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Old 06-08-2011, 05:59 PM   #1
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Question Support several customers on same linux box

Hi guys, I'm a Linux newbie, trying to make the leap from Micro$oft to Linux.
I'm setting up a new linux box to give email and web services to some small companies I manage.
I'd like to secure things up a bit, as I don't want that user in Company A be able to access Company B data.
For starters I'm planning to create a new place for placing users, groups, files and some other Company related stuff.
I'm thinking about creating a folder structure like this:
and so on...
I want to be able, when I add a user for some company, that the user home dir will be set to
Question 1: is this folder structure ok, or is there a better,safer place to put it other than / ?
Question 2: how can I set a new user home dir to the path above, when I add it? Similarly, how can I set the email location?
Many thanks!
Old 06-08-2011, 06:26 PM   #2
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first of all, i see this is your first post, welcome to lq

i will answer question 2 first
i would look at the man page for useradd
there is an option to set the base path and the home dir of the user as it's being created

you could also create the user and then change the home directory entry in the file /etc/passwd, but i wouldn't recommend this, i would recommend creating the user with the defined home directory rather than changing the home directory after the fact.

as for question 1
no i don't see anything wrong with the home directory structure you proposed, the beauty of linux is that you can do that and you aren't stuck with '/home/user' like windows sticks you with 'documents and settings/user'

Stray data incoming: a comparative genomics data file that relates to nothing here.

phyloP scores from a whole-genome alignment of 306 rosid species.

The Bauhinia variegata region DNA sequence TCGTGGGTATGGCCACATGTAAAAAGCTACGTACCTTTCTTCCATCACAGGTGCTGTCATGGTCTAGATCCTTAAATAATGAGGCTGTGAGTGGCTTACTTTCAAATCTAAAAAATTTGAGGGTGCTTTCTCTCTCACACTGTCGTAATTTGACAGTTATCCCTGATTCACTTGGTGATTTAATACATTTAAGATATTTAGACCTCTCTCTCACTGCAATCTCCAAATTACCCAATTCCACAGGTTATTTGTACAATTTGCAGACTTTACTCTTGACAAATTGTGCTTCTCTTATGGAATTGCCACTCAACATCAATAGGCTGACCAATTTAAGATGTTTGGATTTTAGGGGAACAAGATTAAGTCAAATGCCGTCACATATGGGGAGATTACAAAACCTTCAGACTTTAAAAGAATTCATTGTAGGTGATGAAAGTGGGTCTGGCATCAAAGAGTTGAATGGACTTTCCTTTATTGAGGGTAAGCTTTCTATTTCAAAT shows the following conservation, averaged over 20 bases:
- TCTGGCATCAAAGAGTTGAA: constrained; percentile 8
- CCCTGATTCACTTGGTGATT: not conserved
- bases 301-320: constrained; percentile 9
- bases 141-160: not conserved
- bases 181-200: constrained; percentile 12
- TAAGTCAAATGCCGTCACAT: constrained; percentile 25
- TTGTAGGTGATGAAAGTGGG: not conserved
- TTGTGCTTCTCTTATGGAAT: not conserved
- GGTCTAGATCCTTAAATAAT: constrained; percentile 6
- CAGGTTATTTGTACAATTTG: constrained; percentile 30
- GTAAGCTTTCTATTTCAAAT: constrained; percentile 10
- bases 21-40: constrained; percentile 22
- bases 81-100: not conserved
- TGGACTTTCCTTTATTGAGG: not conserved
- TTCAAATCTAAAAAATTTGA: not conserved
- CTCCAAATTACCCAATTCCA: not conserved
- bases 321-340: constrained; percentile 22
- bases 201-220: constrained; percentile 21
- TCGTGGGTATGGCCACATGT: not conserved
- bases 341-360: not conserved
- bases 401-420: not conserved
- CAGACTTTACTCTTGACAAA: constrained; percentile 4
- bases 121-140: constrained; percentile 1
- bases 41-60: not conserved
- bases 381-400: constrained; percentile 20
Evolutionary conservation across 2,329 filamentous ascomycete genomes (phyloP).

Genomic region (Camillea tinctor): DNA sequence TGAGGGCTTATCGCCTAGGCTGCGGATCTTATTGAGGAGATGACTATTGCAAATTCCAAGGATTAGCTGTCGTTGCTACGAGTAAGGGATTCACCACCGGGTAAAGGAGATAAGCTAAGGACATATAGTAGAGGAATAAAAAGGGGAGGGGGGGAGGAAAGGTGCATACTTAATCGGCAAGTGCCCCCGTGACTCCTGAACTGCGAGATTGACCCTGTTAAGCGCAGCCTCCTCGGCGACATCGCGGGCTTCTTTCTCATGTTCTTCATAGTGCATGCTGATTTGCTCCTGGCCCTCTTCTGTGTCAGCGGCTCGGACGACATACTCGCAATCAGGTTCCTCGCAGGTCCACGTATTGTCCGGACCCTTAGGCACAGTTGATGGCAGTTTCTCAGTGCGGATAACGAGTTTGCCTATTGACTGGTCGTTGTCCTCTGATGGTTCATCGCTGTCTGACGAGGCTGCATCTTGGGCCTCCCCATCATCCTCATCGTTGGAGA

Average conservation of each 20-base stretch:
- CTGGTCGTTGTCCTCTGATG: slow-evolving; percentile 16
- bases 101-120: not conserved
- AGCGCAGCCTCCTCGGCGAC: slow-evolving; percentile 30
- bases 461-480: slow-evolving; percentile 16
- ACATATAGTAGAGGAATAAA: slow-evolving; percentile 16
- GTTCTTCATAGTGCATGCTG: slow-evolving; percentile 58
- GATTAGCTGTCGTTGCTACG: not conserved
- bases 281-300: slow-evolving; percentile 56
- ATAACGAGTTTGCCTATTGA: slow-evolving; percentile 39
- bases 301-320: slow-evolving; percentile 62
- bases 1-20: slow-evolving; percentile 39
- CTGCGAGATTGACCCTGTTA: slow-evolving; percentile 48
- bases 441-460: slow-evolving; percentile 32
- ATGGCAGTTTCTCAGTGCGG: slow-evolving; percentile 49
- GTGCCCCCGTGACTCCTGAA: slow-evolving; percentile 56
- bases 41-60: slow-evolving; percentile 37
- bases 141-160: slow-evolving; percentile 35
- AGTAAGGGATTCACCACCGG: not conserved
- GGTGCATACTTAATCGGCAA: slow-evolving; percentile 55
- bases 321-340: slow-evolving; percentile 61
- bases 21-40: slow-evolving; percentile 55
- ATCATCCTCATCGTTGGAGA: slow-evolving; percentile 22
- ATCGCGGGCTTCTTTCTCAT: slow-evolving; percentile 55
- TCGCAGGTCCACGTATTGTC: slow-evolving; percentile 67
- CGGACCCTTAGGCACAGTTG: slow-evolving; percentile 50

Last edited by frieza; 06-08-2011 at 06:30 PM.
Old 06-08-2011, 06:54 PM   #3
Andrew Benton
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I think you can change the base home directory that will be created for a new user by editing /etc/default/useradd
mine has
ie if I add a user derp his home folder will be /home/derp. In your situation I don't think it matters where the folders are, what you need to do is create a group for the users of the different companies and make sure that their home folder are not world readable. Likewise the mail spool. You could make /customers/companyX/files readable only by members of the companyX group and then people of companyY and Z wouldn't be able to read anything in there.
Old 06-09-2011, 01:23 AM   #4
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Originally Posted by frieza View Post
windows sticks you with 'documents and settings/user'
Unless you configure the user's profile (in the registry) differently.
Old 06-09-2011, 03:27 AM   #5
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As frieza said, useradd has the ability to explicitly specify the home dir (specifically -d ); I wouldn't bother messing with the defaults file.


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